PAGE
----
This tutorial shows how to run a basic Itzï simulation using freely available dataset.

It assumes that GRASS 7 and Itzï are properly installed on your machine and that you possess a basic knowledge of GRASS.

Get ready

Here we will use the GRASS North Carolina dataset. Please download the GRASS 7 version and extract it in your grassdata directory.

Then start GRASS in the PERMANENT mapset.

Surface modelling

Adjust the region

Fit the lidar elevation raster map and set a resolution of 5m:

$ g.region -p raster=elev_lid792_1m@PERMANENT res=5 save=lidar_5m

Resample the DEM

Please note that this step is not strictly necessary. The Itzï simulation will be carried out in any case on the defined computational region extent and resolution. However the bilinear interpolation smooth the surface, which prevent high slope values that could occur if using the GRASS default nearest-neighbour sampling.

$ r.resamp.interp input=elev_lid792_1m@PERMANENT output=elev_lid792_5m

Create a raster mask

Generate a drainage direction map and then create a watershed raster using the outlet point coordinates:

$ r.watershed elevation=elev_lid792_5m drainage=elev_lid792_5m_drainage
$ r.water.outlet input=elev_lid792_5m_drainage output=watershed coordinates=638888,220011

Create a raster mask to prevent calculation outside of the watershed:

$ r.mask rast=watershed

Create boundary condition maps

Create a vector map with the watershed outlet point:

$ echo '638888|220011' > watershed_out.txt
$ v.in.ascii input=watershed_out.txt output=watershed_out

Using this vector map, create two raster maps for the boundary conditions. The first with a value corresponding to the type of condition, here 4 corresponds to a fixed water depth inside the domain. The second being the value of the depth wanted, here 0.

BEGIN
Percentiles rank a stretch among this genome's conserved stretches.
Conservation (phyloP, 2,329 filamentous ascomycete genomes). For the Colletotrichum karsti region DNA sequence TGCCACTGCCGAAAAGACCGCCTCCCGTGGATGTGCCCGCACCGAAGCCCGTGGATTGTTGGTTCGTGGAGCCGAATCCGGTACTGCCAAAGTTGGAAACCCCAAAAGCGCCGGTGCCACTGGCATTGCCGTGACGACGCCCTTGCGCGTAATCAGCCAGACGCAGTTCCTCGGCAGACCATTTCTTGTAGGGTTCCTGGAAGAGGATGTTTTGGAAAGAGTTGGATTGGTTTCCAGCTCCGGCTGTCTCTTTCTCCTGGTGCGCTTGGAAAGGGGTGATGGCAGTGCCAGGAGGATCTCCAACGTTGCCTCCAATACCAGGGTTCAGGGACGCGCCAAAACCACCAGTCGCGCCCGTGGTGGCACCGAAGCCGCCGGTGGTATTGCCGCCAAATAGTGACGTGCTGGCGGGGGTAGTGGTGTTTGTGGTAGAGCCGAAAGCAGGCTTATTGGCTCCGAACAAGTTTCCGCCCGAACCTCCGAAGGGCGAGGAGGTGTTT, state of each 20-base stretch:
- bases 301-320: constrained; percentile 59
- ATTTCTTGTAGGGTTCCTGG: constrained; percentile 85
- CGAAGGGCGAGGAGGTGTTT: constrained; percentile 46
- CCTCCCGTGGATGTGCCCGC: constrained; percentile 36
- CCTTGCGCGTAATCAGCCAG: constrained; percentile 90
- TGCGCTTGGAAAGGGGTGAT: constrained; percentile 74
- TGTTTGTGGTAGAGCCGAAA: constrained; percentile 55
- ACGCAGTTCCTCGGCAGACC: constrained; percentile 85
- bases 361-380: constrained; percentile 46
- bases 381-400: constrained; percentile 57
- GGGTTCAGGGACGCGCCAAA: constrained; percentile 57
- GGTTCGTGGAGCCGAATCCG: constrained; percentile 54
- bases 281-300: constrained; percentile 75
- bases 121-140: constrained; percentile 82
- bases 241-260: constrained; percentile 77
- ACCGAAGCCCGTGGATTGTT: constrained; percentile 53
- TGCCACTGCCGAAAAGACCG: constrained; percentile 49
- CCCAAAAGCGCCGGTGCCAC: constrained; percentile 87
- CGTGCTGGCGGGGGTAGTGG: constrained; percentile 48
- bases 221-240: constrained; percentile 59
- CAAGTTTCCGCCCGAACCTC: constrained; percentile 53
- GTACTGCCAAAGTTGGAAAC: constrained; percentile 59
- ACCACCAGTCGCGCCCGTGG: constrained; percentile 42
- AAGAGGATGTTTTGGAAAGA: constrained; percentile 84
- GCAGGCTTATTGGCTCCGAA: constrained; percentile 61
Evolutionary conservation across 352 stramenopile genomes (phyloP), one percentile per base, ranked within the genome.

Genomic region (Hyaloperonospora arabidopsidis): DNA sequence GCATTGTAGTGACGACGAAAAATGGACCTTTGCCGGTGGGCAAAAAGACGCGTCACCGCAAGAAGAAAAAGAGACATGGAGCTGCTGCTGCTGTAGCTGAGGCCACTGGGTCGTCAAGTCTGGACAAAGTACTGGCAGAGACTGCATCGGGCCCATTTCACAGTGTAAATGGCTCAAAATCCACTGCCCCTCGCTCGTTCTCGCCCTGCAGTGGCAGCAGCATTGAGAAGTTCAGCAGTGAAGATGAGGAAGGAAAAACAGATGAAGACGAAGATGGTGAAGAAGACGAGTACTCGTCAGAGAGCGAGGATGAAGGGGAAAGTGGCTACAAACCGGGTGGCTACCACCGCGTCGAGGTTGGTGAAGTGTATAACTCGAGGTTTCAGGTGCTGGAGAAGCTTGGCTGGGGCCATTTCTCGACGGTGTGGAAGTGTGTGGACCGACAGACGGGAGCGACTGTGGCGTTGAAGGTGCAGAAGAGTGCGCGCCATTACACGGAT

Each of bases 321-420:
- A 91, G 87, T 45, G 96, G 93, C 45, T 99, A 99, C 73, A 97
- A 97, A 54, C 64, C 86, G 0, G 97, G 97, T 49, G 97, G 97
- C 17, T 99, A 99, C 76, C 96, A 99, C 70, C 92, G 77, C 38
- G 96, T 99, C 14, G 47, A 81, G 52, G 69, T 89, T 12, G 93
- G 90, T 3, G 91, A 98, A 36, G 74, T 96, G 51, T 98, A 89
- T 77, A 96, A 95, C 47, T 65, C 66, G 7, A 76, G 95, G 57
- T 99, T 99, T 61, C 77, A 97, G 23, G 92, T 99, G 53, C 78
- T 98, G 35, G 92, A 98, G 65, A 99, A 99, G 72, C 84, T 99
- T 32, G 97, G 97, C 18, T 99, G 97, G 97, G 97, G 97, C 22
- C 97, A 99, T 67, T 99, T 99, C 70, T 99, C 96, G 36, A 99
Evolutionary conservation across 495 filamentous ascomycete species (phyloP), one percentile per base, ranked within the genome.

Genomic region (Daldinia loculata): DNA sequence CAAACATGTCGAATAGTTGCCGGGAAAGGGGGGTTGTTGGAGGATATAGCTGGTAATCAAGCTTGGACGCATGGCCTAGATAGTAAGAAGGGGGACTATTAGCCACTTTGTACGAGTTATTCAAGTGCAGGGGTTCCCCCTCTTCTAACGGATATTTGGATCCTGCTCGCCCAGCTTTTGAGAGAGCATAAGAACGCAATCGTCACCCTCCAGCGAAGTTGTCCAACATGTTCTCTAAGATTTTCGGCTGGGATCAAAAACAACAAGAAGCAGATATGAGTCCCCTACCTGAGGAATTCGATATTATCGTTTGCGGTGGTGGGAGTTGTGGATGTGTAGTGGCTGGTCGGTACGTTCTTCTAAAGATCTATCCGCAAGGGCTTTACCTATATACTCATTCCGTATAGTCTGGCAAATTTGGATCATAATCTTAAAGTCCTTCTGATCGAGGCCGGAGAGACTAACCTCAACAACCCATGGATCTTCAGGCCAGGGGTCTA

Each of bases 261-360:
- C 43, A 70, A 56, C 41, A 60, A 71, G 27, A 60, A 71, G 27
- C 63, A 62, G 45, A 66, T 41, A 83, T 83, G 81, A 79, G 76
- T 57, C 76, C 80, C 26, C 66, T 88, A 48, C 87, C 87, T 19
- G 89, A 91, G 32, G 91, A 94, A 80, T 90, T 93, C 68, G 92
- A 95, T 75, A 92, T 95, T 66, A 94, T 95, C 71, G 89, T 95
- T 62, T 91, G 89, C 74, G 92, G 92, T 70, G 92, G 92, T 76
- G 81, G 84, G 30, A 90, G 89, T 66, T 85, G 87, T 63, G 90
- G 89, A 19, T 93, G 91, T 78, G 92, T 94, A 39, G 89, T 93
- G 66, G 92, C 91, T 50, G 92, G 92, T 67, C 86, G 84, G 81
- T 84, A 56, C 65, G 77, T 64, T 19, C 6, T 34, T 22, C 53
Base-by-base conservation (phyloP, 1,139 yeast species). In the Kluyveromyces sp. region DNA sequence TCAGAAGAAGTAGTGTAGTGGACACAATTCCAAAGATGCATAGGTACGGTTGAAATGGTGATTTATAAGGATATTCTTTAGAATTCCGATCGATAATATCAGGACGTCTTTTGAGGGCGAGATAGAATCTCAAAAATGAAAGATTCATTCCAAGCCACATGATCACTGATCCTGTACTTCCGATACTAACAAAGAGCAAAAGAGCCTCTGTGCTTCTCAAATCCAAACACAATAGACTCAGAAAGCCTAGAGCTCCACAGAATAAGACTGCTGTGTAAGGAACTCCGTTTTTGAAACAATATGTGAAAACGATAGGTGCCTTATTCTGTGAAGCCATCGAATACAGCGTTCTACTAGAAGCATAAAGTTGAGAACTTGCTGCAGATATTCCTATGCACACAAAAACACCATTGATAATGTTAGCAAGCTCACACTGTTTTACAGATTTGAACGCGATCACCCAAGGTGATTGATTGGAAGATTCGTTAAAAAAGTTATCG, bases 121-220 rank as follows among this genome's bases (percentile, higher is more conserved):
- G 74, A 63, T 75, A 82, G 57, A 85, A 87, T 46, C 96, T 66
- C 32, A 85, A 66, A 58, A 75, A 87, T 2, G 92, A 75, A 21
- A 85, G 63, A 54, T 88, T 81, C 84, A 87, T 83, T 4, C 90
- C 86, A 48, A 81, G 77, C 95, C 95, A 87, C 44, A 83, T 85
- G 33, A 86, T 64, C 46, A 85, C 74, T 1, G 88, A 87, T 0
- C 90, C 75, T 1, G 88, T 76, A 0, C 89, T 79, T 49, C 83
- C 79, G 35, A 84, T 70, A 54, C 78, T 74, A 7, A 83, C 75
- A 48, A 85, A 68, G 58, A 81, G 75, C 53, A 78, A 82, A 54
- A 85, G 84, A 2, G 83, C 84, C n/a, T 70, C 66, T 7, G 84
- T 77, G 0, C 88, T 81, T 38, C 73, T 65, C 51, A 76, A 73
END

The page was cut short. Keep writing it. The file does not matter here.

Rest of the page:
$ v.to.rast input=watershed_out type=point output=bctype use=val value=4
$ v.to.rast input=watershed_out type=point output=bcvalue use=val value=0

Create rainfall and friction maps

Create maps of uniform rainfall and friction coefficient:

$ r.mapcalc exp='rain=100'
$ r.mapcalc exp='n=0.05'

Create a parameters file

Create a new parameter file and fill it with the ID of the created maps. It should look like the following:

duration = 02:00:00
record_step = 00:05:00

dem = elev_lid792_5m@PERMANENT
friction = n@PERMANENT
rain = rain@PERMANENT
bctype = bctype@PERMANENT
bcval = bcvalue@PERMANENT

prefix = nc_itzi_tutorial
values = h, wse, v, vdir, boundaries

stats_file = nc_itzi_tutorial.csv

Run the simulation

Run the simulation:

$ itzi run <parameter_file_name>

At the end of the simulation, Itzï should have generated five Space-Time Raster Dataset (STRDS) in the form:


The maps contained in those STDRS are following this naming convention:


Here is the example of the map nc_itzi_tutorial_h_0020:

NC depth

All the results can be processed using the GRASS tools for raster maps and / or space-time dataset. For instance, it is easy to generate an animation of the results using g.gui.animation.

Culvert modelling

New in version 17.7.

As you can notice in the image above, the flow accumulates at some points. One of this accumulation is due to a road that act like a dike and weir. It is better seen when displaying the streets and flow arrows:

Illustration of road blockage

One option to solve this problem is to model a culvert using the coupled modelling capacity of Itzï. Itzï is able to run the SWMM drainage model alongside the surface model, and model the interactions between the two.

In the present case, the first step is to decide where the culvert will be located, and annotate:

  • The coordinates of the the input and output node,
  • the altitude at those points.

Unfortunately, two issues limit the use for the modelling of culvert:

  • SWMM needs to have a connected outfall node in the network model